As I have spent the last month learning about African coffee, I wanted to find a way to finish the series by highlighting what is excellent and unique about African coffee. While there is, of course, much variety within the African region of coffee, African coffees, for the most part, are known for their bright, fruity, almost juicy coffees. For people who think of coffee as a bit ‘one-note’ or bland, a well-prepared cup of African coffee can come as a big surprise. There truly is a vibrancy and depth of flavor that is rarely found in a can of pre-ground coffee or an urn.
So, for people who are pleasantly surprised by the taste of African coffee, what is the best way to explore those flavors further? While there is no wrong way to prepare African coffee (although we could debate the Urn topic), we here at Sagebrush coffee think that theChemex coffee breweris one of the best ways to display the unique flavors of African coffee. If you are truly looking for a bright, fruity cup of coffee, theChemexmight be the best way to encourage those flavors out of your beans, and there are a number of reasons why...
But, before we get to the science behind the Chemex, let’s look at its history. The Chemex was invented in 1941 by Peter Schlumbohm. A lifelong student and inventor, Mr. Schlumbohm was known for marrying the practical with the attractive in all his products. Peter never anticipated the Chemex would be his most famous and lasting invention, in fact, he only moved forward on production as a means of funding other, larger projects. Nonetheless, the Chemex drew immediate attention not only for its ease of use and quality of coffee but also for its sleek, attractive design.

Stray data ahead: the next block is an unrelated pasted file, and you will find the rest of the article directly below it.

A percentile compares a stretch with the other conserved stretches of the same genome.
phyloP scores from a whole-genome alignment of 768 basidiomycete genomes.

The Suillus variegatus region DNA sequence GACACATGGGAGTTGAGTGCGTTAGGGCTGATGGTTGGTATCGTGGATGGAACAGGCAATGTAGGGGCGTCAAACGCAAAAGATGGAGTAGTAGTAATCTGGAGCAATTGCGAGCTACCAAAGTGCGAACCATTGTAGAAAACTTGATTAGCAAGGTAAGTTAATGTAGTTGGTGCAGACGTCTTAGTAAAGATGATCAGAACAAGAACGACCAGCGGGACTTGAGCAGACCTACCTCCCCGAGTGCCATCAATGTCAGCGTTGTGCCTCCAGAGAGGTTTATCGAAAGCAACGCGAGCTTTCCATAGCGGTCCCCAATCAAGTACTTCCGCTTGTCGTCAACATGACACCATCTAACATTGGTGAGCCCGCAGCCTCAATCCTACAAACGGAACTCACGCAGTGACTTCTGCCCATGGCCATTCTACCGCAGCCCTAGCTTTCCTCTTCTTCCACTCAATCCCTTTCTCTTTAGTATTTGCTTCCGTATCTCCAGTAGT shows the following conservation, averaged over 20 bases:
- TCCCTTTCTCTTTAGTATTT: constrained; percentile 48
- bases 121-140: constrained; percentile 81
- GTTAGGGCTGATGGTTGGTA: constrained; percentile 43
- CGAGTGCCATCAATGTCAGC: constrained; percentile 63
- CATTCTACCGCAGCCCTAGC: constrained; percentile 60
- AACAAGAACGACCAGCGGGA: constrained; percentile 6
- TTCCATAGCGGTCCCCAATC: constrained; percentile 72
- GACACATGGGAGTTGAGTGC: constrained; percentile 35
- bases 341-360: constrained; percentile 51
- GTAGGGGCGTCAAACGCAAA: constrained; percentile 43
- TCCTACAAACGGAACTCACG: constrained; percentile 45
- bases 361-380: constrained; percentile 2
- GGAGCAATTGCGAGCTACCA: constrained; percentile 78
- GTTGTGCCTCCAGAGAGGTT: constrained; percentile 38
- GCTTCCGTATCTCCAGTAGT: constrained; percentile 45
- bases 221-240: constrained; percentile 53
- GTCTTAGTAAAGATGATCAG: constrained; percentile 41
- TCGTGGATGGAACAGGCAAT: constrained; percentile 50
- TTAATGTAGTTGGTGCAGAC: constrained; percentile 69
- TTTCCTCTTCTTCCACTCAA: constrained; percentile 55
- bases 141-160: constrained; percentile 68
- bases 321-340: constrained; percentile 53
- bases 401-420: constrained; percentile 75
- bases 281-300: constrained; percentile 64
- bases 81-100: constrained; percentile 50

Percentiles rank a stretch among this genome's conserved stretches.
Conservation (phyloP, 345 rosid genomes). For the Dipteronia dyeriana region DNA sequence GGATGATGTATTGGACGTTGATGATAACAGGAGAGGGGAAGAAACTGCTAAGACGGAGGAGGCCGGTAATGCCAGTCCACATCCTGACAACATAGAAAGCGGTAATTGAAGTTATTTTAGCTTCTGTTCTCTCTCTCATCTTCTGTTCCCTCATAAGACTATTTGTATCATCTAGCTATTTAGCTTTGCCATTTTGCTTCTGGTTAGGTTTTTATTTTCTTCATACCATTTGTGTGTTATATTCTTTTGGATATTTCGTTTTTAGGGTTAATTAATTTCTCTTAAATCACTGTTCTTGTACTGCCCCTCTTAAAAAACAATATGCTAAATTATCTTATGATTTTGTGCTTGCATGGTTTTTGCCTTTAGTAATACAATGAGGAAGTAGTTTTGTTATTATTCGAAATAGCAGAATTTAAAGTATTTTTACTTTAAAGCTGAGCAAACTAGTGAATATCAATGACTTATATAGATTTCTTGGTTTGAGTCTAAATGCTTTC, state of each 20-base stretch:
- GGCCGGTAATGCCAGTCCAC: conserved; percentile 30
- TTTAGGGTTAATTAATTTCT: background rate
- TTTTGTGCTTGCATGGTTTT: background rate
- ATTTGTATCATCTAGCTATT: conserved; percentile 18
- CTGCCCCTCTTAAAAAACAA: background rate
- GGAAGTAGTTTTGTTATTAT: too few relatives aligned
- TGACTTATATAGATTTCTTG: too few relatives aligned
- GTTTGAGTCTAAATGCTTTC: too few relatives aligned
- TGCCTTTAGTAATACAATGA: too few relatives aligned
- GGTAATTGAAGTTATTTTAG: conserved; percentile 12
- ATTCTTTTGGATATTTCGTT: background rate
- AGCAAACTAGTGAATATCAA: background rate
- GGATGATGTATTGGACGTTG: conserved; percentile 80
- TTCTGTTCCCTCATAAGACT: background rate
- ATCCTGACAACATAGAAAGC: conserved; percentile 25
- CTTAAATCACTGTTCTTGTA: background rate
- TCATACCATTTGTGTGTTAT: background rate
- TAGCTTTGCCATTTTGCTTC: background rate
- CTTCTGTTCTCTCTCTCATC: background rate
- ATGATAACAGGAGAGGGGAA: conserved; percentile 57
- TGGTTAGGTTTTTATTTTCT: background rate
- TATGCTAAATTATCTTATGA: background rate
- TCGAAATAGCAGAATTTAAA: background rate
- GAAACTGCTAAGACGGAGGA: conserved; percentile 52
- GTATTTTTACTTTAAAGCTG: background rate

Upon Peter's death in 1962, the manufacturing of Chemex moved out of New York City to Massachusetts, and in 1981 was bought by Patrick and Liz Grasley. The Chemex company has remained family owned for over 30 years, and in the last decade has seen a marked growth in sales. Everything old is new again, and it is no surprise that an exceptional product with a mid-century modern design has again captured the attention of the world.
So, what is it that makes this product so unique? Well, as a Chemist, Peter Schlumbohm understood some crucial things that could hinder or contribute to an excellent cup of coffee, and this knowledge fed directly into the Chemex design. The Chemex is formed from a single piece of glass, in an hourglass shape, with a small ‘knob’ on the side to measure water, and a simple pour spout. Glass, unlike so many metal or plastic coffee makers, will not impart any flavor into the coffee. A proprietary Chemex filter is required to brew the coffee. The filter is square and double bonded, and in the process of brewing the coffee removes all oils from the coffee. This lack of oil in Chemex coffee removes any bitterness from the coffee and also allows the coffee to be stored and reheated without a change in flavor.